Title:
STRATEGY SYSTEMS AND METHODS FOR A POKER GAME
Kind Code:
A1


Abstract:
A series of strategy cards that provide a convenient means for players of a Texas Hold'em Poker game to judge the strength of their pre-flop hands, otherwise referred to as their hold card sets or combinations. The relative strength of hold cards in Texas Hold'em Poker changes based on the number of players that are in a pot. The relative strength information is presented to the player in an easy to understand matrix that utilizes ordinal rankings and possibly a color coding scheme. The strategy systems may be shaded based on expected value, and the hold card sets may be abbreviated to allow both easy reference and allow printing onto small form factors that are convenient for pocket storage.



Inventors:
Berry, Nicholas (Seattle, WA, US)
Application Number:
12/062995
Publication Date:
10/09/2008
Filing Date:
04/04/2008
Primary Class:
Other Classes:
273/459
International Classes:
A63F1/06
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Primary Examiner:
KLAYMAN, AMIR ARIE
Attorney, Agent or Firm:
LOWE GRAHAM JONES, PLLC (SEATTLE, WA, US)
Claims:
The embodiments of the invention in which an exclusive property or privilege is claimed are defined as follows:

1. A strategy system usable during a card game, the strategy system comprising: a plurality of hold card sets arranged in a selected order in a first matrix; a ranking scheme applied to the plurality of hold card sets, wherein the ranking scheme is determined from a mathematical simulation involving a superposition of probabilities and wherein the ranking scheme provides a visual representation of a relative strength of each of the hold card sets arranged in the first matrix.

2. The strategy system of claim 1 wherein the ranking scheme includes a color coding scheme representing the relative strength of each of the hold card sets arranged in the first matrix.

3. The strategy system of claim 1 wherein the visual representation of the ranking scheme includes an ordinal ranking indicia that is located proximate an abbreviated representation for each possible combination of hold card sets.

4. The strategy system of claim 1 wherein the strategy system includes a legend that corresponds to a color coding scheme for the plurality of hold card sets.

5. A method for determining a strategy for a card game, the method comprising: determining a number of various combinations of hold cards, which are two cards dealt to each player to commence a hand of cards; determining a relative ranking for each combination of hold cards using a mathematical simulation to evaluate a probability as to whether one or both of a selected set of hold cards could be expected to be part of a winning hand, wherein the probability is based in part on a number of players placing wagers during a hand played during the card game; and representing the relative rankings for each combination of hold cards to at least one player involved in the hand of cards, wherein the represented rankings assist the at least on player in making a decision to continue wagering or abandon the hand.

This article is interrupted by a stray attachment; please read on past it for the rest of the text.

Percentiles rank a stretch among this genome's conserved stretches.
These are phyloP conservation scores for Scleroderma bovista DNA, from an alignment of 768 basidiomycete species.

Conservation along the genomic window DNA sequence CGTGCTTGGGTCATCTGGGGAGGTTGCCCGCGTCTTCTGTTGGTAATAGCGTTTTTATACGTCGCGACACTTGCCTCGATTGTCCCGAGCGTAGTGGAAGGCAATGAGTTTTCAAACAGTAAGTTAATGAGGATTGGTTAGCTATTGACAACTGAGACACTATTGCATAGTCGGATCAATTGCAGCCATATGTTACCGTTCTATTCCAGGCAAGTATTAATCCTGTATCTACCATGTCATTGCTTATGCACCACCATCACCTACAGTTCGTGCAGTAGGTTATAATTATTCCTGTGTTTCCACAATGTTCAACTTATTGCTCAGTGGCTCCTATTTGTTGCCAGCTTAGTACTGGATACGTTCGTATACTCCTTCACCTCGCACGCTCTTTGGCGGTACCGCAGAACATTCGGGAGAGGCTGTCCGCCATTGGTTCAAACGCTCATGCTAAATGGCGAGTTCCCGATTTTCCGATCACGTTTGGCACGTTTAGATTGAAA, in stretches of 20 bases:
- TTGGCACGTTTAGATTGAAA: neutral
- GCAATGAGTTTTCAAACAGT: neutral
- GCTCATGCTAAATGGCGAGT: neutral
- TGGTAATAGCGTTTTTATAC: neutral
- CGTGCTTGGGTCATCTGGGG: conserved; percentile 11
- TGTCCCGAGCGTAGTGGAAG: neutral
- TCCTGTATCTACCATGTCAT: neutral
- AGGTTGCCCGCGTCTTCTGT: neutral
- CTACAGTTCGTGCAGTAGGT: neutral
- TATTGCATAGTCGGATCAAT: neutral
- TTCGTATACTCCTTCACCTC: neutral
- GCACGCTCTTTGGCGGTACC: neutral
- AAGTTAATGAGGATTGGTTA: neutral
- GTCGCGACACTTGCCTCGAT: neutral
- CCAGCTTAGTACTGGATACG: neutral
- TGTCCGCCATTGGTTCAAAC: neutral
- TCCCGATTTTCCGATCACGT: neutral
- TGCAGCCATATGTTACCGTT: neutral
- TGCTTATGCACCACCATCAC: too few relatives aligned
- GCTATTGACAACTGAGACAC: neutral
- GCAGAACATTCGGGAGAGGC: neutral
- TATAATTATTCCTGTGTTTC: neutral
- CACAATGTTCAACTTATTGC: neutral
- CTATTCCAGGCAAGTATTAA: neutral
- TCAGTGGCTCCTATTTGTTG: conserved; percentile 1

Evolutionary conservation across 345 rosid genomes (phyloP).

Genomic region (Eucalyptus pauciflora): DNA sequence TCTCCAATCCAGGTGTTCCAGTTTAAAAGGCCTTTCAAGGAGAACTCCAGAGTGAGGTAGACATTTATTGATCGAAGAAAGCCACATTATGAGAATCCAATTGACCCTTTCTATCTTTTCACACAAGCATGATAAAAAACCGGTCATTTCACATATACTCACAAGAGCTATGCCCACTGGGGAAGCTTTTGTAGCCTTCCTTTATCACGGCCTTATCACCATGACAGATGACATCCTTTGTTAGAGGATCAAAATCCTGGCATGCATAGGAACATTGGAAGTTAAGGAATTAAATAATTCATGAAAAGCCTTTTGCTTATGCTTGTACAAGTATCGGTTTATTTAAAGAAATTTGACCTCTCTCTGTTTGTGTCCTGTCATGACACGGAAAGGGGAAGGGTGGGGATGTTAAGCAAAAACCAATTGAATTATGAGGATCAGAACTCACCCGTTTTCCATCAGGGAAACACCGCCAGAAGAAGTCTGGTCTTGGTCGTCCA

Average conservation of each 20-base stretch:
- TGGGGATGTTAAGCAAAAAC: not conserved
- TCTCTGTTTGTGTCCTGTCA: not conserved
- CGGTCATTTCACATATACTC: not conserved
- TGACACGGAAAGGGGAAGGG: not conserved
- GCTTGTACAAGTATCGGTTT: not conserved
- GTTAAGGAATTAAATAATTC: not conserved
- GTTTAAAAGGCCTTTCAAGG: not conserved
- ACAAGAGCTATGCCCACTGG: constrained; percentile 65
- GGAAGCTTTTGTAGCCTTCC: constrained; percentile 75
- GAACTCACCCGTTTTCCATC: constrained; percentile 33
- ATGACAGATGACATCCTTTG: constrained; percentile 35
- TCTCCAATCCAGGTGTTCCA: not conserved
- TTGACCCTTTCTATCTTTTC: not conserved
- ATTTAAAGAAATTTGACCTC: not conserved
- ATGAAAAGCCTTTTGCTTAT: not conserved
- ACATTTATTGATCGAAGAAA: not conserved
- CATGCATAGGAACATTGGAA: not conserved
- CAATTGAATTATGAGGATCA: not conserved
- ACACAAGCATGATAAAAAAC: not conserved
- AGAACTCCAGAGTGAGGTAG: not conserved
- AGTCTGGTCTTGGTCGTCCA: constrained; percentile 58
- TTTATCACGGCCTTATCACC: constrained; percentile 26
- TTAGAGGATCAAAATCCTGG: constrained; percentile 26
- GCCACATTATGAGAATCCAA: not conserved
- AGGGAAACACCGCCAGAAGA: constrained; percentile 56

6. The method of claim 5 wherein determining the relative ranking for each combination of hold cards using the mathematical simulation includes determining the relative ranking based on a Monte Carlo simulation.

7. The method of claim 5 wherein representing the relative rankings for each combination of hold cards to at least one player involved in the hand of cards includes representing the relative rankings using a color coded scheme.

8. The method of claim 7 wherein representing the relative rankings using the color coded scheme includes displaying a legend that corresponds to the color coded scheme.

9. A method of playing a hand of cards in a poker card game, the method comprising: receiving at least two hold cards as a hand of cards commences; viewing a relative strength of the at least two hold cards before any community cards are dealt; and deciding, based at least in part on viewing the relative strength of the at least two hold cards, whether to continue wagering or abandon the hand of cards.